Johnson & Johnson announced in November that it plans to spin off its consumer business into a new publicly traded company by November 2023.
The news didn't surprise Wall Street.
"The analyst community has been talking about splitting up J&J for years," said Jared Holz, health-care equity strategist at Oppenheimer. "The timing situation is critical, just because people have been very curious or intrigued as to why now."
Johnson & Johnson is the biggest pharmaceutical company in the United States based on market cap. It was ranked 36th on the 2021 Fortune 500 List of the largest U.S. corporations based on total revenue. The company has experienced dividend growth for nearly 60 years and has consistently outperformed the S&P 500 for the past 25 years.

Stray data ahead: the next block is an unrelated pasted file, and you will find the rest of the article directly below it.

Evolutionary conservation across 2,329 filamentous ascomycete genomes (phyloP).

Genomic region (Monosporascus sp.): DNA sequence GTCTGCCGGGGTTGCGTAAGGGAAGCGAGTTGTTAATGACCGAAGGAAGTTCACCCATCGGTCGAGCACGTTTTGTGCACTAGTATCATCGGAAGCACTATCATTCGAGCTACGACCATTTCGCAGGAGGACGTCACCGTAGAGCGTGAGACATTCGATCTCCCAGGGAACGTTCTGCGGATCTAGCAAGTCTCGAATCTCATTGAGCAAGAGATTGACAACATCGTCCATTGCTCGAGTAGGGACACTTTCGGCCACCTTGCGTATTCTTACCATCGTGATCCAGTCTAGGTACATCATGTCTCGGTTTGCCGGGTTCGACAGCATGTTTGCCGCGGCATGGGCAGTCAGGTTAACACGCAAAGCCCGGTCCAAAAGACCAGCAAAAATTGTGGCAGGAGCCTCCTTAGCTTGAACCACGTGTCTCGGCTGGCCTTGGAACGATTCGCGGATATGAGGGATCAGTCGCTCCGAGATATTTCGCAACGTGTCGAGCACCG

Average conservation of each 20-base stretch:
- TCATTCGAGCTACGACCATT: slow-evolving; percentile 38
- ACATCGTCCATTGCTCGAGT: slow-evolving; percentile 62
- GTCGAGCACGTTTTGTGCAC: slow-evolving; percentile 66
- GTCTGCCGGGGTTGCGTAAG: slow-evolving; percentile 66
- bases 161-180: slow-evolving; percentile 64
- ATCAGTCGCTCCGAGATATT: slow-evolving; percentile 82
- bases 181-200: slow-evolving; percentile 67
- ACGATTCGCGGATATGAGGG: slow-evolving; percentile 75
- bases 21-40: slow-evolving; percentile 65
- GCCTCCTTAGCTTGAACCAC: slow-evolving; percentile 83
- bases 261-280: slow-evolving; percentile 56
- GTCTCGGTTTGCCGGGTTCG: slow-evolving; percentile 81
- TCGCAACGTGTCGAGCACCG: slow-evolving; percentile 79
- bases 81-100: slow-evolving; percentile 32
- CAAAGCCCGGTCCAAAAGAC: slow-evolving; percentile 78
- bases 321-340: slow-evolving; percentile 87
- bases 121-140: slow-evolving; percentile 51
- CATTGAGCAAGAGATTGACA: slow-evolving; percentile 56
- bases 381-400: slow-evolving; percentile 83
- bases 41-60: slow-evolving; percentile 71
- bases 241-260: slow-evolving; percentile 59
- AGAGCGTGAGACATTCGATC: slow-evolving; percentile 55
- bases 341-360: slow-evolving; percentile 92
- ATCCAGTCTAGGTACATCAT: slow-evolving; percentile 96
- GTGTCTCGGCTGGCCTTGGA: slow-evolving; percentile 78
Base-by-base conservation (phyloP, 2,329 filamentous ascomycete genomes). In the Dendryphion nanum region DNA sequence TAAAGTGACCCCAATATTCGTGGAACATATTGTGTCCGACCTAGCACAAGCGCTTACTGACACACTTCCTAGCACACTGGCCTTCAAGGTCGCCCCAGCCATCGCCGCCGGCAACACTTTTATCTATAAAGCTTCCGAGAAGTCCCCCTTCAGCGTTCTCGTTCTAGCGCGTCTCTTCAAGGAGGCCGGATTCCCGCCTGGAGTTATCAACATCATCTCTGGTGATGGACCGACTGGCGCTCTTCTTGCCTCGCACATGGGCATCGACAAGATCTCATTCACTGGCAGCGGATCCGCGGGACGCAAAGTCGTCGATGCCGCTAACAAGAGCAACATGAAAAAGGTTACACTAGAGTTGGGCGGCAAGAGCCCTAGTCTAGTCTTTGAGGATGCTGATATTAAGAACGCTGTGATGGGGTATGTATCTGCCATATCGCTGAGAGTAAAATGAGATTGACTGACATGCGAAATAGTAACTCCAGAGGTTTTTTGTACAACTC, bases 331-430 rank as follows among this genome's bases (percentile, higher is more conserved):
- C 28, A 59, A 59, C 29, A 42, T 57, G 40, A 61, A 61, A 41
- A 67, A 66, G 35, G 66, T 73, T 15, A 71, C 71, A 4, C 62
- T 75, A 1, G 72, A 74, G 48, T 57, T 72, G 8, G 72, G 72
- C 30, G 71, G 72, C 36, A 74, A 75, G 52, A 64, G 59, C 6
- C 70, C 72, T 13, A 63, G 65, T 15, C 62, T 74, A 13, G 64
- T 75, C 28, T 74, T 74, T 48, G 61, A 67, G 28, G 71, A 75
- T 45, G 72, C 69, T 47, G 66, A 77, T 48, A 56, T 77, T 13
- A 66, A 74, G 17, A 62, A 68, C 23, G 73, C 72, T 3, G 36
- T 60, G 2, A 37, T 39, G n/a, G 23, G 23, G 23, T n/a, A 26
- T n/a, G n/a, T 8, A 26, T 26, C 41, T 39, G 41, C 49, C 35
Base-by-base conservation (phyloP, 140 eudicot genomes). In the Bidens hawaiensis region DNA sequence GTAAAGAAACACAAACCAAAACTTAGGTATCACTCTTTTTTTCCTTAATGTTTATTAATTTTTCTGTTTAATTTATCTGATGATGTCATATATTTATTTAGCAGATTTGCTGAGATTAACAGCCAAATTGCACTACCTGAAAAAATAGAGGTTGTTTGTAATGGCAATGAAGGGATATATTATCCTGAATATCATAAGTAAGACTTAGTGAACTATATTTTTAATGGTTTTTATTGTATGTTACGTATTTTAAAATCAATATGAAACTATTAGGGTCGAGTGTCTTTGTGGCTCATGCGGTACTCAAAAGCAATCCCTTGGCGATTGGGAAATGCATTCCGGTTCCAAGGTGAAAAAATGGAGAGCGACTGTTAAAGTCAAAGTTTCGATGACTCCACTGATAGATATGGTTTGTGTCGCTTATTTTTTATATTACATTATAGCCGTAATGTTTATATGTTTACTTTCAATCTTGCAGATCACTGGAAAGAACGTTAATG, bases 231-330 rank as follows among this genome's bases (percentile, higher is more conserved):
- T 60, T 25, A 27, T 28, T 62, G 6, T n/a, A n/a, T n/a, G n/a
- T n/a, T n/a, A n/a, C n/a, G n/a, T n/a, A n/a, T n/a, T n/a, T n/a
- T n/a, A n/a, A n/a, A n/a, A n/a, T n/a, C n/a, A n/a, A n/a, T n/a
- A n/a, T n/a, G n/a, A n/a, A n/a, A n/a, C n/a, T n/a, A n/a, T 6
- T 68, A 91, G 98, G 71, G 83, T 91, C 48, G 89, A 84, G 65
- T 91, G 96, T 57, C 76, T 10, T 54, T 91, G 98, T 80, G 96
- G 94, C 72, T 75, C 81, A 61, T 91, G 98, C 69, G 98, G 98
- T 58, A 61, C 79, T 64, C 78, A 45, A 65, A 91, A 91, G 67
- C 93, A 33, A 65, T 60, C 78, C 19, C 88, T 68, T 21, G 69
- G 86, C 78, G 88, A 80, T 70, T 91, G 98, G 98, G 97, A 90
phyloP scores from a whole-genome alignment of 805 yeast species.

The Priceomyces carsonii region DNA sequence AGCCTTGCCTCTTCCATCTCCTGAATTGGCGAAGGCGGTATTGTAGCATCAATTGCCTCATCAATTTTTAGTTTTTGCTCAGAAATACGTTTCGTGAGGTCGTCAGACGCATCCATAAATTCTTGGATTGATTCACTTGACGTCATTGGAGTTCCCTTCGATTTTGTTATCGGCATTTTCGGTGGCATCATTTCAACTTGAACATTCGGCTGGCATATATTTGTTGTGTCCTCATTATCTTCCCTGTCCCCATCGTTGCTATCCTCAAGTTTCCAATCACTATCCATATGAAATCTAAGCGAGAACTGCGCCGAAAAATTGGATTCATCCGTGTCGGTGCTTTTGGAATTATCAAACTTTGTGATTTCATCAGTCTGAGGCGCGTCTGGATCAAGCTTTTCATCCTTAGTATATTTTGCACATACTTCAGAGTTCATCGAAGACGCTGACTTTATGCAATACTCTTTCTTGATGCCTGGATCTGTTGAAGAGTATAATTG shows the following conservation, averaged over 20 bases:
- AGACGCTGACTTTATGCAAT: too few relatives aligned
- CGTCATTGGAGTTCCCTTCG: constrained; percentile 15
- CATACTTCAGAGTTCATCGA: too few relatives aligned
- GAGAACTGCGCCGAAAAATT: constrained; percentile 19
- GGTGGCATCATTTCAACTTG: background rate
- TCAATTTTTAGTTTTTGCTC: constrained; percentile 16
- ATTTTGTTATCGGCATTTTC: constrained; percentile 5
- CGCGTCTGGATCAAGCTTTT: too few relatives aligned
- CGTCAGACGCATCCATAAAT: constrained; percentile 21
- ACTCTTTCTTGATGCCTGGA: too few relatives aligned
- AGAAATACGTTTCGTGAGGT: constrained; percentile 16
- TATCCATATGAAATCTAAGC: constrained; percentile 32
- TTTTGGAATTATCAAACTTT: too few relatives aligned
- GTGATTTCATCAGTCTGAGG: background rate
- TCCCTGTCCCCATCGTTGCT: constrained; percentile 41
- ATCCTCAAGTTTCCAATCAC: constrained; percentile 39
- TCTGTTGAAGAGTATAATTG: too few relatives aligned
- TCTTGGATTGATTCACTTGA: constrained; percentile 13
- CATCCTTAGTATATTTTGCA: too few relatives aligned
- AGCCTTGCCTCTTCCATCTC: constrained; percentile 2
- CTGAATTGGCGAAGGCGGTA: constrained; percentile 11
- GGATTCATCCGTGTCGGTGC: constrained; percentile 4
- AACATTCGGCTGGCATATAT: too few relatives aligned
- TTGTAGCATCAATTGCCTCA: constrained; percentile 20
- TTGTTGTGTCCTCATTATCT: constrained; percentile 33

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"What the market is saying is that companies should focus on their core competencies and let us diversify," said Louise Chen, managing director at Cantor Fitzgerald. "We've already seen several examples of large pharma separating out noncore assets."
So far, investors' reaction to the spinoff has been mild, with the stock moving only modestly higher on the news in November.
"There are some risks to this execution from separating out the consumer business," Chen said. "I think investors aren't fully convinced yet of the standalone earnings potential of both companies."
There are other potential headwinds to the split. The company has been dealing with numerous legal challenges over the past several years, many of which are ongoing and could result in as-yet-unknown fines and settlements.
Watch the video above to learn why Johnson & Johnson is splitting up and what risks may be heading its way.